How L.A. Lost Its Economic Mojo

Urban planning scholar Michael Storper to discuss how declining fortunes of the Southland metropolis offers lessons for other regions in Feb. 24 seminar

Michael Storper and seminar logo

Urban planning scholar Michael Storper will discuss how and why L.A.’s economic fortunes declined and San Francisco’s did not in a seminar on Feb. 24.

RIVERSIDE, Calif. – For much of the 20th century, the differences between the economies of San Francisco and Los Angeles – the first- and fourth-ranked metropolitan areas in the country in 1970 – were minor. Today, the 10-county Bay Area region remains No. 1 on the income scale. The five-county Los Angeles region, however, which includes the Inland Empire, has slid to No. 25.

Michael Storper, UCLA professor of urban planning, will discuss what changed in a lecture, “How and Why L.A. Lost Its Economic Mojo: Lessons for Other Southern California Regions,” on Wednesday, Feb. 24, from 5:30 to 7:30 p.m. The event is part of the ongoing Randall Lewis Seminar Series presented by the UC Riverside Center for Sustainable Development. The seminar will be held at the Alumni and Visitors Center, 3701 Canyon Crest Drive, Riverside. It is free and open to the public. Reservations are requested as seating is limited and may be made online or by calling (951) 827-7830.

In an October op-ed published in the Los Angeles Times, Storper described a series of missteps by Southern California’s business community and leadership that contributed to the region’s economic decline.

“Put simply,” he wrote, “Los Angeles’ business class, its movers and shakers, were too conservative, too backward-looking in their goals and their style to recognize and nurture what would become the new economy. To the world at large, Southern California seems like the least stodgy of metropolitan areas. But when it came to what counts now — a highly interconnected ‘ecosystem’ of entrepreneurs and investors, technologists and innovators — Los Angeles stumbled.”

Storper will share insights into the reason for L.A.’s decline and lessons learned that will benefit other regions as they work to grow their economies.

The urban planning scholar teaches in UCLA’s Luskin School of Public Affairs. He earned bachelor’s, master’s, and Ph.D. degrees from UC Berkeley, and received an Honorary Doctorate from the University of Utrecht in the Netherlands. He was elected to the British Academy in 2012, and also received the Regional Studies Association’s award for overall achievement, the Sir Peter Hall Award, in the House of Commons in 2012. In 2014 Thomson Reuters named him one of the “World’s Most Influential Scientific Minds.”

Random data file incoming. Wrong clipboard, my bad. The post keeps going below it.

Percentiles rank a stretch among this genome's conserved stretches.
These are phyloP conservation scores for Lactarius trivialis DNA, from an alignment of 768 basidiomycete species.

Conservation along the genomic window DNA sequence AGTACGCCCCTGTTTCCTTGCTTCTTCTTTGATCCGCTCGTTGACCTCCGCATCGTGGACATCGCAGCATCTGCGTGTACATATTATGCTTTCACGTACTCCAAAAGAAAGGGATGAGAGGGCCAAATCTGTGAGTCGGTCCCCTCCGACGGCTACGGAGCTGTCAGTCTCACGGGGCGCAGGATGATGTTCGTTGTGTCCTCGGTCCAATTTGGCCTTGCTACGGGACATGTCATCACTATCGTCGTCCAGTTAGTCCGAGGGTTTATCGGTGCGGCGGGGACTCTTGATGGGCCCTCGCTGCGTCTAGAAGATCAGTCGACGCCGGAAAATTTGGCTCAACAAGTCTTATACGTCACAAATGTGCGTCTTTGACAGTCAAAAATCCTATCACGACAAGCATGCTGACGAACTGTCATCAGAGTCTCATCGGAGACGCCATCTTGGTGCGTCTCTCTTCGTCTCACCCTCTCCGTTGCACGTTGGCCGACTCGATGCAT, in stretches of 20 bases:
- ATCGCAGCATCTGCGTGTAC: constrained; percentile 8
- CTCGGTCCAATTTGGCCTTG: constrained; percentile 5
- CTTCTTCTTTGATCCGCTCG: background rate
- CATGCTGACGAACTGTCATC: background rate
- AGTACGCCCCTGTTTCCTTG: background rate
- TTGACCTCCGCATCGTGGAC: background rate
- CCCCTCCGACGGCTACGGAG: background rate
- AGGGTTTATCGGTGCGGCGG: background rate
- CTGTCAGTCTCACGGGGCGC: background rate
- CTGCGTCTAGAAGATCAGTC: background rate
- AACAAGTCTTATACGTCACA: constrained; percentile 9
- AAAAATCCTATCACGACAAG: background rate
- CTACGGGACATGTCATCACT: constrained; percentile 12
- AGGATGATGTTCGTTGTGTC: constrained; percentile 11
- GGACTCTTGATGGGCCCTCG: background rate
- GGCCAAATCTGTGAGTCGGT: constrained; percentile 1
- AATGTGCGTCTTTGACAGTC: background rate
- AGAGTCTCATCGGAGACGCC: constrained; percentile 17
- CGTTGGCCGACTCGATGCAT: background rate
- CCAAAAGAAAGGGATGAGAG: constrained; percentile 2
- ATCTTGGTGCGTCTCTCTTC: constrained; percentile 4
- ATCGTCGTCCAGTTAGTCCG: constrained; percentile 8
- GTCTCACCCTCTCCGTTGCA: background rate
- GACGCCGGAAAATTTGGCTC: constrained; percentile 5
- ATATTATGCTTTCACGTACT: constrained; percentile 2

He holds concurrent appointments in Europe, where he is professor of economic sociology at the Institute of Political Studies (“Sciences Po”) in Paris and a member of its Center for the Sociology of Organizations, and is a professor of economic geography at the London School of Economics.

Storper’s research interests include economic geography, globalization, technology, regions, and economic development.


Established in 2003, the Center for Sustainable Suburban Development (CSSD) explores the social, economic, political and environmental impacts that population growth and movement has on cities and local communities. Housed in the School of Public Policy, the center facilitates interdisciplinary collaborations in the community through its staff and affiliated faculty via research, joint conferences, workshops and public forums held at UCR and in the community.

The Randall Lewis Seminar Series is an ongoing program of the CSSD generously funded by Randall Lewis, executive vice president of Upland-based Lewis Operating Cos. The seminars focus on a wide range of regional sustainability topics such as air and water resources, infrastructure and transportation planning, affordable housing and the fiscal health of cities.

Media Contact

Tel: (951) 827-7847
Twitter: bettyemiller

Additional Contacts

Ron Redfern
Tel: (951) 750-4976

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